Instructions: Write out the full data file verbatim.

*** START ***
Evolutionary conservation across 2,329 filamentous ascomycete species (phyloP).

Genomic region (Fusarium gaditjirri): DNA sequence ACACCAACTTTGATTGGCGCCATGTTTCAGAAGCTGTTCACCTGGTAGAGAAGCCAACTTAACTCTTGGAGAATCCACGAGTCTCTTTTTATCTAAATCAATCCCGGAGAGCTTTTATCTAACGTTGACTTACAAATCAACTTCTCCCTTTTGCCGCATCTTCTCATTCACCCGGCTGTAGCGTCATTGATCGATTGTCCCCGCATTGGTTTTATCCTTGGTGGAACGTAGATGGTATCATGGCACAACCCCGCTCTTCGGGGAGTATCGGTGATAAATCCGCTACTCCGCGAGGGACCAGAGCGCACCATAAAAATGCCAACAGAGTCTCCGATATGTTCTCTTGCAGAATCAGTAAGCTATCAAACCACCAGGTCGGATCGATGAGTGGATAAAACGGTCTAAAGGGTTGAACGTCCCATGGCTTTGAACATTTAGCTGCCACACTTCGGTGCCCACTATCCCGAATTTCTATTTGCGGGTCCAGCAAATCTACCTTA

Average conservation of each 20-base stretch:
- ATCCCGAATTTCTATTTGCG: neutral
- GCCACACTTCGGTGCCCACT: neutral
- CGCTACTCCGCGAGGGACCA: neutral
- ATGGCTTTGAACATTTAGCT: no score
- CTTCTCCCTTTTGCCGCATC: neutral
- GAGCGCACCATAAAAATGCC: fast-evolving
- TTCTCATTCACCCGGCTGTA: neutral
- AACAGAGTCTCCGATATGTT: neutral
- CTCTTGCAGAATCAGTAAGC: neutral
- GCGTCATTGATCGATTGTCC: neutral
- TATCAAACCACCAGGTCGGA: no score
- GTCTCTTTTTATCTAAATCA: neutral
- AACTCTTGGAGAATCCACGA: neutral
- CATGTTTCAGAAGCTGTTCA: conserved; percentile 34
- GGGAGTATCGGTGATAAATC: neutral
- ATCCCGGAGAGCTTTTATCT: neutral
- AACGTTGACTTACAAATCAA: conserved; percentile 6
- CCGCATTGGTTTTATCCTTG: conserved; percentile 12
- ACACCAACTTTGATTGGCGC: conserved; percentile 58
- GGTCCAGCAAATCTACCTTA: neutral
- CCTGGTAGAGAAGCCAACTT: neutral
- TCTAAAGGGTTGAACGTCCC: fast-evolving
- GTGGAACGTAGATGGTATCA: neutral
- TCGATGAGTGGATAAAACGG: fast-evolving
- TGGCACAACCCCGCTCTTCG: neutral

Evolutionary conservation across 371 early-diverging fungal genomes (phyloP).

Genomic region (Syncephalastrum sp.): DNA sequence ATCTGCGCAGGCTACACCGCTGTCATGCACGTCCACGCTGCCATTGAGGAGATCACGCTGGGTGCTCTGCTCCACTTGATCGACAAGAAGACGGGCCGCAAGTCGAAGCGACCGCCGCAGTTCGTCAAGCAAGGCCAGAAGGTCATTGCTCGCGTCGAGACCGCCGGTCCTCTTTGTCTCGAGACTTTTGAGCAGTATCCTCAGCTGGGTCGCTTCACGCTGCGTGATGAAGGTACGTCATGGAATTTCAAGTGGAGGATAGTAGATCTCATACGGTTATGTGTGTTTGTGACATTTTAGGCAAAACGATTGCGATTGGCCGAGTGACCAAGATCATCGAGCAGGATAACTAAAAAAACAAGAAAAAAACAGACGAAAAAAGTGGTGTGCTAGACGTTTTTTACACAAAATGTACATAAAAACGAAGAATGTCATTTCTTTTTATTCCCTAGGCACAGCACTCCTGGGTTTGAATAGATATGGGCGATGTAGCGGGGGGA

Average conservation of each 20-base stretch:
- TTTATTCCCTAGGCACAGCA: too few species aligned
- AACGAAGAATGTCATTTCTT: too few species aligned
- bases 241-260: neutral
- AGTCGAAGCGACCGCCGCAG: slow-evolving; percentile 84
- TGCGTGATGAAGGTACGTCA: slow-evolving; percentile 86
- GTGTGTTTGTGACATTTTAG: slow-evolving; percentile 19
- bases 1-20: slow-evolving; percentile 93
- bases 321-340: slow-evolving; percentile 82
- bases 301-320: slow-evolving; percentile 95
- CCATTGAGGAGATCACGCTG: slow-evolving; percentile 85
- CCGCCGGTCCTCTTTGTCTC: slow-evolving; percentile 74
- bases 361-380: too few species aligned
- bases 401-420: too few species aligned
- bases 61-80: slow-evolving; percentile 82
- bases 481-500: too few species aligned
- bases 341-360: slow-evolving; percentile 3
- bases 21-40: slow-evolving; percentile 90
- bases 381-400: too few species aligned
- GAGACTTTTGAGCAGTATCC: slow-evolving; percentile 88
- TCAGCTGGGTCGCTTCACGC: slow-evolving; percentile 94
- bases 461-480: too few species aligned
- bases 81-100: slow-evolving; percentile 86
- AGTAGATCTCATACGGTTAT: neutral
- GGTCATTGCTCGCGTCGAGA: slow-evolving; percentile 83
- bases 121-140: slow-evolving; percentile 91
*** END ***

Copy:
Evolutionary conservation across 2,329 filamentous ascomycete species (phyloP).

Genomic region (Fusarium gaditjirri): DNA sequence ACACCAACTTTGATTGGCGCCATGTTTCAGAAGCTGTTCACCTGGTAGAGAAGCCAACTTAACTCTTGGAGAATCCACGAGTCTCTTTTTATCTAAATCAATCCCGGAGAGCTTTTATCTAACGTTGACTTACAAATCAACTTCTCCCTTTTGCCGCATCTTCTCATTCACCCGGCTGTAGCGTCATTGATCGATTGTCCCCGCATTGGTTTTATCCTTGGTGGAACGTAGATGGTATCATGGCACAACCCCGCTCTTCGGGGAGTATCGGTGATAAATCCGCTACTCCGCGAGGGACCAGAGCGCACCATAAAAATGCCAACAGAGTCTCCGATATGTTCTCTTGCAGAATCAGTAAGCTATCAAACCACCAGGTCGGATCGATGAGTGGATAAAACGGTCTAAAGGGTTGAACGTCCCATGGCTTTGAACATTTAGCTGCCACACTTCGGTGCCCACTATCCCGAATTTCTATTTGCGGGTCCAGCAAATCTACCTTA

Average conservation of each 20-base stretch:
- ATCCCGAATTTCTATTTGCG: neutral
- GCCACACTTCGGTGCCCACT: neutral
- CGCTACTCCGCGAGGGACCA: neutral
- ATGGCTTTGAACATTTAGCT: no score
- CTTCTCCCTTTTGCCGCATC: neutral
- GAGCGCACCATAAAAATGCC: fast-evolving
- TTCTCATTCACCCGGCTGTA: neutral
- AACAGAGTCTCCGATATGTT: neutral
- CTCTTGCAGAATCAGTAAGC: neutral
- GCGTCATTGATCGATTGTCC: neutral
- TATCAAACCACCAGGTCGGA: no score
- GTCTCTTTTTATCTAAATCA: neutral
- AACTCTTGGAGAATCCACGA: neutral
- CATGTTTCAGAAGCTGTTCA: conserved; percentile 34
- GGGAGTATCGGTGATAAATC: neutral
- ATCCCGGAGAGCTTTTATCT: neutral
- AACGTTGACTTACAAATCAA: conserved; percentile 6
- CCGCATTGGTTTTATCCTTG: conserved; percentile 12
- ACACCAACTTTGATTGGCGC: conserved; percentile 58
- GGTCCAGCAAATCTACCTTA: neutral
- CCTGGTAGAGAAGCCAACTT: neutral
- TCTAAAGGGTTGAACGTCCC: fast-evolving
- GTGGAACGTAGATGGTATCA: neutral
- TCGATGAGTGGATAAAACGG: fast-evolving
- TGGCACAACCCCGCTCTTCG: neutral

Evolutionary conservation across 371 early-diverging fungal genomes (phyloP).

Genomic region (Syncephalastrum sp.): DNA sequence ATCTGCGCAGGCTACACCGCTGTCATGCACGTCCACGCTGCCATTGAGGAGATCACGCTGGGTGCTCTGCTCCACTTGATCGACAAGAAGACGGGCCGCAAGTCGAAGCGACCGCCGCAGTTCGTCAAGCAAGGCCAGAAGGTCATTGCTCGCGTCGAGACCGCCGGTCCTCTTTGTCTCGAGACTTTTGAGCAGTATCCTCAGCTGGGTCGCTTCACGCTGCGTGATGAAGGTACGTCATGGAATTTCAAGTGGAGGATAGTAGATCTCATACGGTTATGTGTGTTTGTGACATTTTAGGCAAAACGATTGCGATTGGCCGAGTGACCAAGATCATCGAGCAGGATAACTAAAAAAACAAGAAAAAAACAGACGAAAAAAGTGGTGTGCTAGACGTTTTTTACACAAAATGTACATAAAAACGAAGAATGTCATTTCTTTTTATTCCCTAGGCACAGCACTCCTGGGTTTGAATAGATATGGGCGATGTAGCGGGGGGA

Average conservation of each 20-base stretch:
- TTTATTCCCTAGGCACAGCA: too few species aligned
- AACGAAGAATGTCATTTCTT: too few species aligned
- bases 241-260: neutral
- AGTCGAAGCGACCGCCGCAG: slow-evolving; percentile 84
- TGCGTGATGAAGGTACGTCA: slow-evolving; percentile 86
- GTGTGTTTGTGACATTTTAG: slow-evolving; percentile 19
- bases 1-20: slow-evolving; percentile 93
- bases 321-340: slow-evolving; percentile 82
- bases 301-320: slow-evolving; percentile 95
- CCATTGAGGAGATCACGCTG: slow-evolving; percentile 85
- CCGCCGGTCCTCTTTGTCTC: slow-evolving; percentile 74
- bases 361-380: too few species aligned
- bases 401-420: too few species aligned
- bases 61-80: slow-evolving; percentile 82
- bases 481-500: too few species aligned
- bases 341-360: slow-evolving; percentile 3
- bases 21-40: slow-evolving; percentile 90
- bases 381-400: too few species aligned
- GAGACTTTTGAGCAGTATCC: slow-evolving; percentile 88
- TCAGCTGGGTCGCTTCACGC: slow-evolving; percentile 94
- bases 461-480: too few species aligned
- bases 81-100: slow-evolving; percentile 86
- AGTAGATCTCATACGGTTAT: neutral
- GGTCATTGCTCGCGTCGAGA: slow-evolving; percentile 83
- bases 121-140: slow-evolving; percentile 91